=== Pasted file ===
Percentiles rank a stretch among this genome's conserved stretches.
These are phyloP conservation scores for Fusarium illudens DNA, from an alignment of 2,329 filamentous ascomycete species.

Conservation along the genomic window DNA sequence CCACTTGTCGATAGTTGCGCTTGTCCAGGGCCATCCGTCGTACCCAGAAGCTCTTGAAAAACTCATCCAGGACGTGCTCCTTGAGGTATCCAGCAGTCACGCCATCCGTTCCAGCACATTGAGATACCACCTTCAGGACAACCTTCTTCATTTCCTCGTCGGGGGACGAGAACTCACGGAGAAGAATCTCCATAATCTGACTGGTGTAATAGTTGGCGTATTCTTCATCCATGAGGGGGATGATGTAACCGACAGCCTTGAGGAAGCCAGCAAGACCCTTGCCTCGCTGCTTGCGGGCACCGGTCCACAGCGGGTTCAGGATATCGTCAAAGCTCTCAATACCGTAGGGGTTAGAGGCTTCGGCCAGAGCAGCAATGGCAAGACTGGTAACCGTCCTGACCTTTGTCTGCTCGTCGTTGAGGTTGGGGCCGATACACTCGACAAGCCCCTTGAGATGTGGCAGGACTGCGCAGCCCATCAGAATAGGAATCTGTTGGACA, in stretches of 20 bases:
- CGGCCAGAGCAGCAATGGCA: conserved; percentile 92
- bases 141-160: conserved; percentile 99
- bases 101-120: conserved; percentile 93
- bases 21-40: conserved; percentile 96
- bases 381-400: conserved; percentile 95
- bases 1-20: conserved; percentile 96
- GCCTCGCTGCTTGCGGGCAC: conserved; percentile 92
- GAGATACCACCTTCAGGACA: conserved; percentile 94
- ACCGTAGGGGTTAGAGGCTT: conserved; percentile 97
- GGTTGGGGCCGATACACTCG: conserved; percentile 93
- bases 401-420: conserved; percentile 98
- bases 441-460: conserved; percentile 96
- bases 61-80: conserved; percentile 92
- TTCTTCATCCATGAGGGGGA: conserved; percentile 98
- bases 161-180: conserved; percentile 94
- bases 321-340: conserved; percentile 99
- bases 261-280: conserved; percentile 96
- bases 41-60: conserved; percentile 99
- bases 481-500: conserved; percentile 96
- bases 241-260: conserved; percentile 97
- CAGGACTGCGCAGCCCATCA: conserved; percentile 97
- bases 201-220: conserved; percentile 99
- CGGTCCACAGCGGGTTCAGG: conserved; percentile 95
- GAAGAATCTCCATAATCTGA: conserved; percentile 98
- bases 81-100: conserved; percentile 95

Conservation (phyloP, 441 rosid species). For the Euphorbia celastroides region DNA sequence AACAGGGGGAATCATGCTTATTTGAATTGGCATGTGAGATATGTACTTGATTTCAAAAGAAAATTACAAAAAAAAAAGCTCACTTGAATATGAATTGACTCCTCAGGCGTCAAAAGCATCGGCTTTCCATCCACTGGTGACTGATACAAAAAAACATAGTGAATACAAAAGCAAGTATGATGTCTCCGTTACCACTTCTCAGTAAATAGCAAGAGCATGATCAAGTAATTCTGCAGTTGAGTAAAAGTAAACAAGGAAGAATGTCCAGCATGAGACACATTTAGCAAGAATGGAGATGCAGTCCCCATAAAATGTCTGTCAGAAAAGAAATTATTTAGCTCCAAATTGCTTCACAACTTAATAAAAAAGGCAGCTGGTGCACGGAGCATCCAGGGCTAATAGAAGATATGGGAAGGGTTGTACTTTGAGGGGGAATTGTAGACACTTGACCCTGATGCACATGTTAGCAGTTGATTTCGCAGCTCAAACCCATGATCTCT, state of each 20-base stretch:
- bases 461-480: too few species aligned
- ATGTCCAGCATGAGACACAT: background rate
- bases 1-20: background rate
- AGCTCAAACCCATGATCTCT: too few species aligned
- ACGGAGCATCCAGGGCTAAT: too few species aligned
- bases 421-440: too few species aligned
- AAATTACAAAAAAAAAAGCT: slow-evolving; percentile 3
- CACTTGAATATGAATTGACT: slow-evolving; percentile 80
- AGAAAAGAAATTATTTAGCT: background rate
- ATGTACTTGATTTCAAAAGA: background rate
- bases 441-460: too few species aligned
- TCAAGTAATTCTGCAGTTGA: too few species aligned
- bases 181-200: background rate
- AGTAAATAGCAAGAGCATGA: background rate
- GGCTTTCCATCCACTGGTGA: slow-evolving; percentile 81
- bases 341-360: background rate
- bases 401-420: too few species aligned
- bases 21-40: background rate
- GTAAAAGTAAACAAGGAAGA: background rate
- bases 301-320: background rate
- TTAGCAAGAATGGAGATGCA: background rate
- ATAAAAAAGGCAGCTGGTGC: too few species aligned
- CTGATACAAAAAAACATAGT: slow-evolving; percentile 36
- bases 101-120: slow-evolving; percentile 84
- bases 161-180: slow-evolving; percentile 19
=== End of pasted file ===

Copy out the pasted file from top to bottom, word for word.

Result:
Percentiles rank a stretch among this genome's conserved stretches.
These are phyloP conservation scores for Fusarium illudens DNA, from an alignment of 2,329 filamentous ascomycete species.

Conservation along the genomic window DNA sequence CCACTTGTCGATAGTTGCGCTTGTCCAGGGCCATCCGTCGTACCCAGAAGCTCTTGAAAAACTCATCCAGGACGTGCTCCTTGAGGTATCCAGCAGTCACGCCATCCGTTCCAGCACATTGAGATACCACCTTCAGGACAACCTTCTTCATTTCCTCGTCGGGGGACGAGAACTCACGGAGAAGAATCTCCATAATCTGACTGGTGTAATAGTTGGCGTATTCTTCATCCATGAGGGGGATGATGTAACCGACAGCCTTGAGGAAGCCAGCAAGACCCTTGCCTCGCTGCTTGCGGGCACCGGTCCACAGCGGGTTCAGGATATCGTCAAAGCTCTCAATACCGTAGGGGTTAGAGGCTTCGGCCAGAGCAGCAATGGCAAGACTGGTAACCGTCCTGACCTTTGTCTGCTCGTCGTTGAGGTTGGGGCCGATACACTCGACAAGCCCCTTGAGATGTGGCAGGACTGCGCAGCCCATCAGAATAGGAATCTGTTGGACA, in stretches of 20 bases:
- CGGCCAGAGCAGCAATGGCA: conserved; percentile 92
- bases 141-160: conserved; percentile 99
- bases 101-120: conserved; percentile 93
- bases 21-40: conserved; percentile 96
- bases 381-400: conserved; percentile 95
- bases 1-20: conserved; percentile 96
- GCCTCGCTGCTTGCGGGCAC: conserved; percentile 92
- GAGATACCACCTTCAGGACA: conserved; percentile 94
- ACCGTAGGGGTTAGAGGCTT: conserved; percentile 97
- GGTTGGGGCCGATACACTCG: conserved; percentile 93
- bases 401-420: conserved; percentile 98
- bases 441-460: conserved; percentile 96
- bases 61-80: conserved; percentile 92
- TTCTTCATCCATGAGGGGGA: conserved; percentile 98
- bases 161-180: conserved; percentile 94
- bases 321-340: conserved; percentile 99
- bases 261-280: conserved; percentile 96
- bases 41-60: conserved; percentile 99
- bases 481-500: conserved; percentile 96
- bases 241-260: conserved; percentile 97
- CAGGACTGCGCAGCCCATCA: conserved; percentile 97
- bases 201-220: conserved; percentile 99
- CGGTCCACAGCGGGTTCAGG: conserved; percentile 95
- GAAGAATCTCCATAATCTGA: conserved; percentile 98
- bases 81-100: conserved; percentile 95

Conservation (phyloP, 441 rosid species). For the Euphorbia celastroides region DNA sequence AACAGGGGGAATCATGCTTATTTGAATTGGCATGTGAGATATGTACTTGATTTCAAAAGAAAATTACAAAAAAAAAAGCTCACTTGAATATGAATTGACTCCTCAGGCGTCAAAAGCATCGGCTTTCCATCCACTGGTGACTGATACAAAAAAACATAGTGAATACAAAAGCAAGTATGATGTCTCCGTTACCACTTCTCAGTAAATAGCAAGAGCATGATCAAGTAATTCTGCAGTTGAGTAAAAGTAAACAAGGAAGAATGTCCAGCATGAGACACATTTAGCAAGAATGGAGATGCAGTCCCCATAAAATGTCTGTCAGAAAAGAAATTATTTAGCTCCAAATTGCTTCACAACTTAATAAAAAAGGCAGCTGGTGCACGGAGCATCCAGGGCTAATAGAAGATATGGGAAGGGTTGTACTTTGAGGGGGAATTGTAGACACTTGACCCTGATGCACATGTTAGCAGTTGATTTCGCAGCTCAAACCCATGATCTCT, state of each 20-base stretch:
- bases 461-480: too few species aligned
- ATGTCCAGCATGAGACACAT: background rate
- bases 1-20: background rate
- AGCTCAAACCCATGATCTCT: too few species aligned
- ACGGAGCATCCAGGGCTAAT: too few species aligned
- bases 421-440: too few species aligned
- AAATTACAAAAAAAAAAGCT: slow-evolving; percentile 3
- CACTTGAATATGAATTGACT: slow-evolving; percentile 80
- AGAAAAGAAATTATTTAGCT: background rate
- ATGTACTTGATTTCAAAAGA: background rate
- bases 441-460: too few species aligned
- TCAAGTAATTCTGCAGTTGA: too few species aligned
- bases 181-200: background rate
- AGTAAATAGCAAGAGCATGA: background rate
- GGCTTTCCATCCACTGGTGA: slow-evolving; percentile 81
- bases 341-360: background rate
- bases 401-420: too few species aligned
- bases 21-40: background rate
- GTAAAAGTAAACAAGGAAGA: background rate
- bases 301-320: background rate
- TTAGCAAGAATGGAGATGCA: background rate
- ATAAAAAAGGCAGCTGGTGC: too few species aligned
- CTGATACAAAAAAACATAGT: slow-evolving; percentile 36
- bases 101-120: slow-evolving; percentile 84
- bases 161-180: slow-evolving; percentile 19